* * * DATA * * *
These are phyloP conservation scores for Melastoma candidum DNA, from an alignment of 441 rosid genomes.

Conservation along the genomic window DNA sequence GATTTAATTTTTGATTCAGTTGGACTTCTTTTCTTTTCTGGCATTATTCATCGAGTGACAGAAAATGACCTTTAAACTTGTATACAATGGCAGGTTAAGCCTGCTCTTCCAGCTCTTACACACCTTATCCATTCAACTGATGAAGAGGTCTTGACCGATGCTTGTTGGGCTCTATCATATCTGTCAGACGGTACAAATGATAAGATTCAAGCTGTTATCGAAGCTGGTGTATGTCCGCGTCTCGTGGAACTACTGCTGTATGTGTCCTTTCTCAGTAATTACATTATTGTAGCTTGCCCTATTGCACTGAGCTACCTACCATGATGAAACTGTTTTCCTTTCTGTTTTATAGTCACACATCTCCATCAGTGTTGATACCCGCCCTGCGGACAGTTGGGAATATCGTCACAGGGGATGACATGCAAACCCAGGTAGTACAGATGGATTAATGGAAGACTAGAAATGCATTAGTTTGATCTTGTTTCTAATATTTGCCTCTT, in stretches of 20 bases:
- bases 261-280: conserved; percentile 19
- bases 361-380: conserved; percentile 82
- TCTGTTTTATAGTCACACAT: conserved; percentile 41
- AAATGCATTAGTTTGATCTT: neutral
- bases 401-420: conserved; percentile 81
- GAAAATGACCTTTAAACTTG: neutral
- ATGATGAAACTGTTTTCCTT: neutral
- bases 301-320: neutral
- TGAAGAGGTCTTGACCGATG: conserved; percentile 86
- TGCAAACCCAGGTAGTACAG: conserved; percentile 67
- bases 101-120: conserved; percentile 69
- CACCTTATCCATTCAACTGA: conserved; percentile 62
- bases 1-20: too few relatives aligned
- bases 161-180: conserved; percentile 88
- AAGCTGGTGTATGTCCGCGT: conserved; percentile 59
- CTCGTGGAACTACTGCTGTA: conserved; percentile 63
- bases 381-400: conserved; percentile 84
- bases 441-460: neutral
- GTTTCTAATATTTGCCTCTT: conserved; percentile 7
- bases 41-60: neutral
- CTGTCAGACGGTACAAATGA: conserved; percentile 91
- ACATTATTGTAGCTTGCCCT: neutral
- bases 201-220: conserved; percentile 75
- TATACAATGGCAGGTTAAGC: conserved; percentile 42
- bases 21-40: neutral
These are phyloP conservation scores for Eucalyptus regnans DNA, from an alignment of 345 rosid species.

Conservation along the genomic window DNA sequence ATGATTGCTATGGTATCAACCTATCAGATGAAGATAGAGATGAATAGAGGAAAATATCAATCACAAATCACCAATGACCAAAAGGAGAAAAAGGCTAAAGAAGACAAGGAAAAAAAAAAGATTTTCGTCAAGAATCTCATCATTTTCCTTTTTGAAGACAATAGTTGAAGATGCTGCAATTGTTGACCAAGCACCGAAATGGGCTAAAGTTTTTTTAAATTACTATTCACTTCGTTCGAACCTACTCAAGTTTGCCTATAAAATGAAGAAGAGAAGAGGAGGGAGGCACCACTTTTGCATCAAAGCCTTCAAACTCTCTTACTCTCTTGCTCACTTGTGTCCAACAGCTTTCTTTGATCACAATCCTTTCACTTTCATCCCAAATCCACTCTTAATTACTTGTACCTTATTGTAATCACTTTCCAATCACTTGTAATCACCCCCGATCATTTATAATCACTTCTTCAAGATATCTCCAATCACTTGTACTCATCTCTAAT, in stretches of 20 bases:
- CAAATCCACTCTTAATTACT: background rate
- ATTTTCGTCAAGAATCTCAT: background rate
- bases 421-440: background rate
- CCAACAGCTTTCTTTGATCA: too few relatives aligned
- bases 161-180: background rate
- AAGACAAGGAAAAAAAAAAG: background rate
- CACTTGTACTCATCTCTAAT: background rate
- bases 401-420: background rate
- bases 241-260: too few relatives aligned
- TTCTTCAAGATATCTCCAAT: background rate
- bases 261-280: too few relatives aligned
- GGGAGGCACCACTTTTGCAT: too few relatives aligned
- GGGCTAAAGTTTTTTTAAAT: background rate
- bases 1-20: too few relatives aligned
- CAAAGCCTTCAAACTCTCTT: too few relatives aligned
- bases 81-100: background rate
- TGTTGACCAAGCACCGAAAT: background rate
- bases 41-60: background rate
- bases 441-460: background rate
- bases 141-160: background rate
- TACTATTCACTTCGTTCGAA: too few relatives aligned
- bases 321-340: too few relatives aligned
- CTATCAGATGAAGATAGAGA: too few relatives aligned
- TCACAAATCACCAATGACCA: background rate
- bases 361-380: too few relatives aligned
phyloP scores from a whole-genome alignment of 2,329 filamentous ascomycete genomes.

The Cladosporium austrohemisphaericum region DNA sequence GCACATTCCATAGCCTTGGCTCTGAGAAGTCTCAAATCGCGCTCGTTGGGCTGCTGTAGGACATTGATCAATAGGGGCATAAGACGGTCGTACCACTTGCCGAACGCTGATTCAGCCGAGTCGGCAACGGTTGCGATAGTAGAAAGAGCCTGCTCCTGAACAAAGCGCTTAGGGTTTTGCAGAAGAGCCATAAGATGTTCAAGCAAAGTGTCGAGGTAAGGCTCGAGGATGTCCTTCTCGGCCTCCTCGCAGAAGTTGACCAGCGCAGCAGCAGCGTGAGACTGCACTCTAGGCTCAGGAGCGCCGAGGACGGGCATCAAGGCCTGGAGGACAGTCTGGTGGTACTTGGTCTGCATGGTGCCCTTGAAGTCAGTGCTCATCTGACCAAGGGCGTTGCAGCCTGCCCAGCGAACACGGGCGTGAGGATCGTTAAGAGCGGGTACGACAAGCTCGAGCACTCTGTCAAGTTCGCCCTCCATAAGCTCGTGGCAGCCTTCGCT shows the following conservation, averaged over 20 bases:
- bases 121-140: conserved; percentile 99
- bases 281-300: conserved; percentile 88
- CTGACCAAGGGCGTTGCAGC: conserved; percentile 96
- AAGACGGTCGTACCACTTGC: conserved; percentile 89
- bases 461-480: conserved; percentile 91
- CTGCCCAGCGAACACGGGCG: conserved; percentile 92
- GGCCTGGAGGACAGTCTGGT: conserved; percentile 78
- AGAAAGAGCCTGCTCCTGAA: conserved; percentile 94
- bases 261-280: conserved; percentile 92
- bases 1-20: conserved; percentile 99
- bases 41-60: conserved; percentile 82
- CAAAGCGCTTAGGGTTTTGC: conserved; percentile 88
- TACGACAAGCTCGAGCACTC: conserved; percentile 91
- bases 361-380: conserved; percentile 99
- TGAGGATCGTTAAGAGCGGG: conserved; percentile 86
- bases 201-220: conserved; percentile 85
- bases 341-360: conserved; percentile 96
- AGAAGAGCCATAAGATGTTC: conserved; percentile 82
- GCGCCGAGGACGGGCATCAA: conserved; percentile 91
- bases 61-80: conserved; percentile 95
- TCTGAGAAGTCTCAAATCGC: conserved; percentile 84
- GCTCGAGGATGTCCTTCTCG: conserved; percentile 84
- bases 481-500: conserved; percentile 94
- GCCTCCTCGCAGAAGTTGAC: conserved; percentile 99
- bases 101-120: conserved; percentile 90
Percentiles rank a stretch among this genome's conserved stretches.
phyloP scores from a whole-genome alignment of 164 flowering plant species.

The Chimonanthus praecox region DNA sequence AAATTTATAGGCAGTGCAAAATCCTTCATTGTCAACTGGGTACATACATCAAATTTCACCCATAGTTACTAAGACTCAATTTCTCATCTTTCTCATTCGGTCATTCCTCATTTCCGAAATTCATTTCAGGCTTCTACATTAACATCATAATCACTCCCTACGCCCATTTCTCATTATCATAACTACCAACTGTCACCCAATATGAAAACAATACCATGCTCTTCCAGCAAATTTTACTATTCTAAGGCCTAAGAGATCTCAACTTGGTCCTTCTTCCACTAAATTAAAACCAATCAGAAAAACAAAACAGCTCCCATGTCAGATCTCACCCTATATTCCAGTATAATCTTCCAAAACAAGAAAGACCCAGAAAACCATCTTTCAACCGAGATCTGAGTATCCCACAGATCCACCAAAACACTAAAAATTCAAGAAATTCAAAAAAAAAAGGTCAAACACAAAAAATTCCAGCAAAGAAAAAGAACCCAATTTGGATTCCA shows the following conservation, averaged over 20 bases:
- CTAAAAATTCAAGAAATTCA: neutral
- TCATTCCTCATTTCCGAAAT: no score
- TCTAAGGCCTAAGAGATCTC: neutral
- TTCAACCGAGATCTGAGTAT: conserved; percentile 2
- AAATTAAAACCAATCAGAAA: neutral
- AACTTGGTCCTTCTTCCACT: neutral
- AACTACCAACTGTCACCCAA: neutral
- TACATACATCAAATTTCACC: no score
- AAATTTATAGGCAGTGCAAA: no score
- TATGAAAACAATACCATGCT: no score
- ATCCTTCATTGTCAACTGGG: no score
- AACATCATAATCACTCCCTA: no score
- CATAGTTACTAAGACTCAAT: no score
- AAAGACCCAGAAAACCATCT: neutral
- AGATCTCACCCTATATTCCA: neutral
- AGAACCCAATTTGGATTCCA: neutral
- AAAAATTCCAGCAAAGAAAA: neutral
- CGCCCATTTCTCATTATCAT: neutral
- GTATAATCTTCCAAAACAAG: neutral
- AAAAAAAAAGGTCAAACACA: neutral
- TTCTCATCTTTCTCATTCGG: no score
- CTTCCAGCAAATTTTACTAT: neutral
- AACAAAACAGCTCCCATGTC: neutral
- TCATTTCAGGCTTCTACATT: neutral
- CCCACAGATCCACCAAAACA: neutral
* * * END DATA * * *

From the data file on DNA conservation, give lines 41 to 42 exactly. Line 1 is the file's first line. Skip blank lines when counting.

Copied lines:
- GGGAGGCACCACTTTTGCAT: too few relatives aligned
- GGGCTAAAGTTTTTTTAAAT: background rate